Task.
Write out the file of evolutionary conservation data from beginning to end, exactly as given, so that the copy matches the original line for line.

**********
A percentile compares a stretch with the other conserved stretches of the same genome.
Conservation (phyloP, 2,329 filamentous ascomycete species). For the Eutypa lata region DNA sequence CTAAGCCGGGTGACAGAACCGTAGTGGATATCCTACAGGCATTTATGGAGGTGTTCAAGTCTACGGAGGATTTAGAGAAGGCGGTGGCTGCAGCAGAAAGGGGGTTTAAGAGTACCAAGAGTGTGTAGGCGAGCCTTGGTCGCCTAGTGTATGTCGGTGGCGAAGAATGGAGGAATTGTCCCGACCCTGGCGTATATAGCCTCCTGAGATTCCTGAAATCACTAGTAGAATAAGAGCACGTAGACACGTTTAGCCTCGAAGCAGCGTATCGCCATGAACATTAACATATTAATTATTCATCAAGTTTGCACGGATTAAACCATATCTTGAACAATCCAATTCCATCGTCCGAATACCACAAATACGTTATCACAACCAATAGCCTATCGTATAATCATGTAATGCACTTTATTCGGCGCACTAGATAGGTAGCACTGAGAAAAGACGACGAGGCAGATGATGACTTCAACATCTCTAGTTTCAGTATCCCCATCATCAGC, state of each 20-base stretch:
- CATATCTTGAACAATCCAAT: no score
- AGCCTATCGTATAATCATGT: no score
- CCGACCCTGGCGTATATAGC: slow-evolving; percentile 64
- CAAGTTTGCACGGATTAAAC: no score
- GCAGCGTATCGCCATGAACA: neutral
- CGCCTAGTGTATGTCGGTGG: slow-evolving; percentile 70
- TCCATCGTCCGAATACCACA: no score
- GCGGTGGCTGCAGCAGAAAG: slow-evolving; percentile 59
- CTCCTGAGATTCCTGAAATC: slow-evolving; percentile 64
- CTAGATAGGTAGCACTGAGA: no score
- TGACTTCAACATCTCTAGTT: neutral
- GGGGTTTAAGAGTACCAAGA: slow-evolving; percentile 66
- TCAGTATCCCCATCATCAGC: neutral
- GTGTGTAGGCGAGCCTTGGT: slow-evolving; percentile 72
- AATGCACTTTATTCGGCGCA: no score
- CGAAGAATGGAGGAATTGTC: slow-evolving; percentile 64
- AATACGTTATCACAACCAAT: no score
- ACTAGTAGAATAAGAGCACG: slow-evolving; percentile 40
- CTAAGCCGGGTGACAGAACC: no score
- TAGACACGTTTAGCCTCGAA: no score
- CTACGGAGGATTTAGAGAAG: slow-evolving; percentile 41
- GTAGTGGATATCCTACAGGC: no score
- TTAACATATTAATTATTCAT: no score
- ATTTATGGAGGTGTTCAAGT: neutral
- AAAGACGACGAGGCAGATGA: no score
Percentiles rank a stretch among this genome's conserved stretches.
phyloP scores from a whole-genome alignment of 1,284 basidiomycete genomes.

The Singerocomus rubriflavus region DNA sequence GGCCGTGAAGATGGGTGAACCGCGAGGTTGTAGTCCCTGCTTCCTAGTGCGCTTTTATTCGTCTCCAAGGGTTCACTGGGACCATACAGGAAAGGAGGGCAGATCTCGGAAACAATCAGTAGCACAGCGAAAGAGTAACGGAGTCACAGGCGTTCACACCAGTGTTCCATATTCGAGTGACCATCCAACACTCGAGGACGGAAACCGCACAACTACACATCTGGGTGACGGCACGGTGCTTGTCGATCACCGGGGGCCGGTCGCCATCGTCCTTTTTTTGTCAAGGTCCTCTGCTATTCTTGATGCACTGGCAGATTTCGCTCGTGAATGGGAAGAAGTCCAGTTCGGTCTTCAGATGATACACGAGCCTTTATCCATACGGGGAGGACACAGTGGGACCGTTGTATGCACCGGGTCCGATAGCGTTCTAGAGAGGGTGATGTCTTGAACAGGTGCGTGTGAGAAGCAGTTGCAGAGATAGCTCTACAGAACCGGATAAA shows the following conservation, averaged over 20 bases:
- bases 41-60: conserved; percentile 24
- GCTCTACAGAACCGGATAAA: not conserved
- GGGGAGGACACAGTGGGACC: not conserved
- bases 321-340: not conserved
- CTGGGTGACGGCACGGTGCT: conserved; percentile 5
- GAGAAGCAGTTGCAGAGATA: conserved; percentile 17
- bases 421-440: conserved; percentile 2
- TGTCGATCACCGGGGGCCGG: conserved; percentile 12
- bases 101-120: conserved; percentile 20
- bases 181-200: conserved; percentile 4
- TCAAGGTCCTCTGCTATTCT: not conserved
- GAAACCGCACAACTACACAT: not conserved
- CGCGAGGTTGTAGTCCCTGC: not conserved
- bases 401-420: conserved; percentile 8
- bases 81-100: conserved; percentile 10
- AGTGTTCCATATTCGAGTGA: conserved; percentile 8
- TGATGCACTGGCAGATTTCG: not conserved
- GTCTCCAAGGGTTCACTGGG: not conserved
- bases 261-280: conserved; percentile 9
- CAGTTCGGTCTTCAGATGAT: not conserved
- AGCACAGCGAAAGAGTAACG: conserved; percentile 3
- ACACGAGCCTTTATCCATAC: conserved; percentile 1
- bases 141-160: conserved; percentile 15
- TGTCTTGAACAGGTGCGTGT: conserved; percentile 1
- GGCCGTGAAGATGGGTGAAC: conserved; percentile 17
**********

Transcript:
A percentile compares a stretch with the other conserved stretches of the same genome.
Conservation (phyloP, 2,329 filamentous ascomycete species). For the Eutypa lata region DNA sequence CTAAGCCGGGTGACAGAACCGTAGTGGATATCCTACAGGCATTTATGGAGGTGTTCAAGTCTACGGAGGATTTAGAGAAGGCGGTGGCTGCAGCAGAAAGGGGGTTTAAGAGTACCAAGAGTGTGTAGGCGAGCCTTGGTCGCCTAGTGTATGTCGGTGGCGAAGAATGGAGGAATTGTCCCGACCCTGGCGTATATAGCCTCCTGAGATTCCTGAAATCACTAGTAGAATAAGAGCACGTAGACACGTTTAGCCTCGAAGCAGCGTATCGCCATGAACATTAACATATTAATTATTCATCAAGTTTGCACGGATTAAACCATATCTTGAACAATCCAATTCCATCGTCCGAATACCACAAATACGTTATCACAACCAATAGCCTATCGTATAATCATGTAATGCACTTTATTCGGCGCACTAGATAGGTAGCACTGAGAAAAGACGACGAGGCAGATGATGACTTCAACATCTCTAGTTTCAGTATCCCCATCATCAGC, state of each 20-base stretch:
- CATATCTTGAACAATCCAAT: no score
- AGCCTATCGTATAATCATGT: no score
- CCGACCCTGGCGTATATAGC: slow-evolving; percentile 64
- CAAGTTTGCACGGATTAAAC: no score
- GCAGCGTATCGCCATGAACA: neutral
- CGCCTAGTGTATGTCGGTGG: slow-evolving; percentile 70
- TCCATCGTCCGAATACCACA: no score
- GCGGTGGCTGCAGCAGAAAG: slow-evolving; percentile 59
- CTCCTGAGATTCCTGAAATC: slow-evolving; percentile 64
- CTAGATAGGTAGCACTGAGA: no score
- TGACTTCAACATCTCTAGTT: neutral
- GGGGTTTAAGAGTACCAAGA: slow-evolving; percentile 66
- TCAGTATCCCCATCATCAGC: neutral
- GTGTGTAGGCGAGCCTTGGT: slow-evolving; percentile 72
- AATGCACTTTATTCGGCGCA: no score
- CGAAGAATGGAGGAATTGTC: slow-evolving; percentile 64
- AATACGTTATCACAACCAAT: no score
- ACTAGTAGAATAAGAGCACG: slow-evolving; percentile 40
- CTAAGCCGGGTGACAGAACC: no score
- TAGACACGTTTAGCCTCGAA: no score
- CTACGGAGGATTTAGAGAAG: slow-evolving; percentile 41
- GTAGTGGATATCCTACAGGC: no score
- TTAACATATTAATTATTCAT: no score
- ATTTATGGAGGTGTTCAAGT: neutral
- AAAGACGACGAGGCAGATGA: no score
Percentiles rank a stretch among this genome's conserved stretches.
phyloP scores from a whole-genome alignment of 1,284 basidiomycete genomes.

The Singerocomus rubriflavus region DNA sequence GGCCGTGAAGATGGGTGAACCGCGAGGTTGTAGTCCCTGCTTCCTAGTGCGCTTTTATTCGTCTCCAAGGGTTCACTGGGACCATACAGGAAAGGAGGGCAGATCTCGGAAACAATCAGTAGCACAGCGAAAGAGTAACGGAGTCACAGGCGTTCACACCAGTGTTCCATATTCGAGTGACCATCCAACACTCGAGGACGGAAACCGCACAACTACACATCTGGGTGACGGCACGGTGCTTGTCGATCACCGGGGGCCGGTCGCCATCGTCCTTTTTTTGTCAAGGTCCTCTGCTATTCTTGATGCACTGGCAGATTTCGCTCGTGAATGGGAAGAAGTCCAGTTCGGTCTTCAGATGATACACGAGCCTTTATCCATACGGGGAGGACACAGTGGGACCGTTGTATGCACCGGGTCCGATAGCGTTCTAGAGAGGGTGATGTCTTGAACAGGTGCGTGTGAGAAGCAGTTGCAGAGATAGCTCTACAGAACCGGATAAA shows the following conservation, averaged over 20 bases:
- bases 41-60: conserved; percentile 24
- GCTCTACAGAACCGGATAAA: not conserved
- GGGGAGGACACAGTGGGACC: not conserved
- bases 321-340: not conserved
- CTGGGTGACGGCACGGTGCT: conserved; percentile 5
- GAGAAGCAGTTGCAGAGATA: conserved; percentile 17
- bases 421-440: conserved; percentile 2
- TGTCGATCACCGGGGGCCGG: conserved; percentile 12
- bases 101-120: conserved; percentile 20
- bases 181-200: conserved; percentile 4
- TCAAGGTCCTCTGCTATTCT: not conserved
- GAAACCGCACAACTACACAT: not conserved
- CGCGAGGTTGTAGTCCCTGC: not conserved
- bases 401-420: conserved; percentile 8
- bases 81-100: conserved; percentile 10
- AGTGTTCCATATTCGAGTGA: conserved; percentile 8
- TGATGCACTGGCAGATTTCG: not conserved
- GTCTCCAAGGGTTCACTGGG: not conserved
- bases 261-280: conserved; percentile 9
- CAGTTCGGTCTTCAGATGAT: not conserved
- AGCACAGCGAAAGAGTAACG: conserved; percentile 3
- ACACGAGCCTTTATCCATAC: conserved; percentile 1
- bases 141-160: conserved; percentile 15
- TGTCTTGAACAGGTGCGTGT: conserved; percentile 1
- GGCCGTGAAGATGGGTGAAC: conserved; percentile 17